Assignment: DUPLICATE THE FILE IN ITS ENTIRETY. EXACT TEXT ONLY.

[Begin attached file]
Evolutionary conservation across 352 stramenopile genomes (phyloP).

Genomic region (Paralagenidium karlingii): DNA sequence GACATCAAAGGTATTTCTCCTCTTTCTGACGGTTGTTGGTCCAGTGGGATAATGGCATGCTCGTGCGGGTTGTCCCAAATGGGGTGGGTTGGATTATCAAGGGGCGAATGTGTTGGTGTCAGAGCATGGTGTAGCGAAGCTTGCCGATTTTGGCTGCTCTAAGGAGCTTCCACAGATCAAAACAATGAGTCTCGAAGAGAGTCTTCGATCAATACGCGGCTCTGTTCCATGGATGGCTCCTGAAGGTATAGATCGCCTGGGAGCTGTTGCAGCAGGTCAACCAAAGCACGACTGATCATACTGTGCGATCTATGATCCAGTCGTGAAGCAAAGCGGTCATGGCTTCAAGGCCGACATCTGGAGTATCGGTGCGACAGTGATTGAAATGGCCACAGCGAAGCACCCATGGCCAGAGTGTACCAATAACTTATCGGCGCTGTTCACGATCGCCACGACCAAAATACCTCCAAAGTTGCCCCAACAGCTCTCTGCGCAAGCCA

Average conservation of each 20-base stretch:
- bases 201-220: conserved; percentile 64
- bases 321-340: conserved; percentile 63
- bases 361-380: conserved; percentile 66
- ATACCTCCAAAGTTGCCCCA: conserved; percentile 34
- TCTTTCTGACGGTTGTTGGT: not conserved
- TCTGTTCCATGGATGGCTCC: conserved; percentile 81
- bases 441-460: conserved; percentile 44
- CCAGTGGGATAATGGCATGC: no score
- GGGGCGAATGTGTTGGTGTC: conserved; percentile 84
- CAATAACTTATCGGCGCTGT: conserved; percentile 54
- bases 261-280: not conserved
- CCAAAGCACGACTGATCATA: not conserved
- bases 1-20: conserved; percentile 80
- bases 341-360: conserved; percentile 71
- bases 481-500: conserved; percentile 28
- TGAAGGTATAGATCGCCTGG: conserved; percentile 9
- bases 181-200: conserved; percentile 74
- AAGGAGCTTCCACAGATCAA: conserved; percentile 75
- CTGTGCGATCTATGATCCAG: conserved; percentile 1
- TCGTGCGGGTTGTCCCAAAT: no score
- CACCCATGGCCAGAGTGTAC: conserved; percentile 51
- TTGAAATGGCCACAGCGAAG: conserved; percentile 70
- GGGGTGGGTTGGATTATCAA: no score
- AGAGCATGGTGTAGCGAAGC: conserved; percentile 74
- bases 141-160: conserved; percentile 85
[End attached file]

Evolutionary conservation across 352 stramenopile genomes (phyloP).

Genomic region (Paralagenidium karlingii): DNA sequence GACATCAAAGGTATTTCTCCTCTTTCTGACGGTTGTTGGTCCAGTGGGATAATGGCATGCTCGTGCGGGTTGTCCCAAATGGGGTGGGTTGGATTATCAAGGGGCGAATGTGTTGGTGTCAGAGCATGGTGTAGCGAAGCTTGCCGATTTTGGCTGCTCTAAGGAGCTTCCACAGATCAAAACAATGAGTCTCGAAGAGAGTCTTCGATCAATACGCGGCTCTGTTCCATGGATGGCTCCTGAAGGTATAGATCGCCTGGGAGCTGTTGCAGCAGGTCAACCAAAGCACGACTGATCATACTGTGCGATCTATGATCCAGTCGTGAAGCAAAGCGGTCATGGCTTCAAGGCCGACATCTGGAGTATCGGTGCGACAGTGATTGAAATGGCCACAGCGAAGCACCCATGGCCAGAGTGTACCAATAACTTATCGGCGCTGTTCACGATCGCCACGACCAAAATACCTCCAAAGTTGCCCCAACAGCTCTCTGCGCAAGCCA

Average conservation of each 20-base stretch:
- bases 201-220: conserved; percentile 64
- bases 321-340: conserved; percentile 63
- bases 361-380: conserved; percentile 66
- ATACCTCCAAAGTTGCCCCA: conserved; percentile 34
- TCTTTCTGACGGTTGTTGGT: not conserved
- TCTGTTCCATGGATGGCTCC: conserved; percentile 81
- bases 441-460: conserved; percentile 44
- CCAGTGGGATAATGGCATGC: no score
- GGGGCGAATGTGTTGGTGTC: conserved; percentile 84
- CAATAACTTATCGGCGCTGT: conserved; percentile 54
- bases 261-280: not conserved
- CCAAAGCACGACTGATCATA: not conserved
- bases 1-20: conserved; percentile 80
- bases 341-360: conserved; percentile 71
- bases 481-500: conserved; percentile 28
- TGAAGGTATAGATCGCCTGG: conserved; percentile 9
- bases 181-200: conserved; percentile 74
- AAGGAGCTTCCACAGATCAA: conserved; percentile 75
- CTGTGCGATCTATGATCCAG: conserved; percentile 1
- TCGTGCGGGTTGTCCCAAAT: no score
- CACCCATGGCCAGAGTGTAC: conserved; percentile 51
- TTGAAATGGCCACAGCGAAG: conserved; percentile 70
- GGGGTGGGTTGGATTATCAA: no score
- AGAGCATGGTGTAGCGAAGC: conserved; percentile 74
- bases 141-160: conserved; percentile 85